What do John the Baptist and Kermit the Frog have in common?
The same middle name.
My sister Maryanne ended her earthly journey this past year at the age of fifty-seven. She was a gifted scenic artist who had lived a wonderfully bohemian life in Manhattan for years, who traveled to Europe, and enjoyed multiple enthusiasm from classical singing to pro wrestling. Yet she turned her back on all that and chose to be a simple wife and mom, struggling to make ends meet in a very unglamorous job for a marketing company in Tacoma, Washington. I worried about her for years. In the end, however, I realized that a life has to be judged on balance, and that there is wonderful romance to be found in commonplace things. Blessed are the poor in spirit, for theirs is the kingdom of heaven.
My congregation, Faith Lutheran of Philadelphia, has lost five faithful members since last All Saints Day. Marilyn, who lost her only son and husband, but who taught us how to be family in Christ. John, who learned Spanish in his eighties and sent his first “tweet” at the age of ninety-three, and taught us all how to age with verve and joy. Doris, a shut-in who faithfully stuffed cash into an offering envelope every week, blissfully cheerful in spite of the grumpiness of her elderly husband, and smiling and perky even in her hospital bed. She taught us the value of patience. Chick, who was the most loving and compassionate step-father to his wife's children, who mowed the church lawn, made generous donations to the offering without calling any attention to himself, and never raised his voice above a hush. Bob, who mourned his first wife's death so deeply, but came alive again when he fell in love in his sixties, a virtual Lazarus, and testament to the goodness of God.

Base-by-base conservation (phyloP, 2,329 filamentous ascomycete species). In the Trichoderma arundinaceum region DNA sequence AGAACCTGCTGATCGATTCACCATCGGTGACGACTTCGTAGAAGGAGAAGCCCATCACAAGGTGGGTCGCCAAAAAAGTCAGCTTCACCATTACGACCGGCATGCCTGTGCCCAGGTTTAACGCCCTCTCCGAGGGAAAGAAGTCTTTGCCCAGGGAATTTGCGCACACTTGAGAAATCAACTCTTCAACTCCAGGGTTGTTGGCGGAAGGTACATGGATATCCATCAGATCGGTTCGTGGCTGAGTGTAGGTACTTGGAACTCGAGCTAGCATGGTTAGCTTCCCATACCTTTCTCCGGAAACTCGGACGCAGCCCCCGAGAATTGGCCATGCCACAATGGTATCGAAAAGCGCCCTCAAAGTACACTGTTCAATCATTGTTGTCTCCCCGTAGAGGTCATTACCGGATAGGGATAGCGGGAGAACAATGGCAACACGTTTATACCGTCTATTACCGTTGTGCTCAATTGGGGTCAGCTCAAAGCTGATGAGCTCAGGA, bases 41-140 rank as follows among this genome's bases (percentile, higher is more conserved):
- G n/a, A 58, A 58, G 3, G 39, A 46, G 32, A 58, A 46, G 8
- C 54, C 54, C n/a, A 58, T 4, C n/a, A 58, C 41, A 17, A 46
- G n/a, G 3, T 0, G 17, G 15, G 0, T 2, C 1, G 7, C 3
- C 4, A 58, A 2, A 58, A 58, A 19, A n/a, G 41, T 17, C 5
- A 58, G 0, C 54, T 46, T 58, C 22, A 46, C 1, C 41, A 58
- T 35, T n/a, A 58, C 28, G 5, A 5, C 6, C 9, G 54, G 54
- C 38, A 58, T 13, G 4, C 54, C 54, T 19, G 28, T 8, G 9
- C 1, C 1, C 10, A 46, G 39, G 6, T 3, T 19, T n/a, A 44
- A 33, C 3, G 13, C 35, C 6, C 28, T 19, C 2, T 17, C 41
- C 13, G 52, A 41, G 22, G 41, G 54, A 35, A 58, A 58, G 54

All of them are blessed saints—the meek, the mourners, the sweet and pure of heart, the poor in the things of this world but rich in the things of God. What is a saint, after all, but a sinner redeemed by God's grace?
I believe it is my purpose in life to be a bard for the everyday saints of this world. Every life, you see, is an epic. Every life has something to teach us.
And you too, my friend, are a saint—made holy even in your weakness—an ambassador for Christ.
May the knowledge of your own blessedness bring you peace.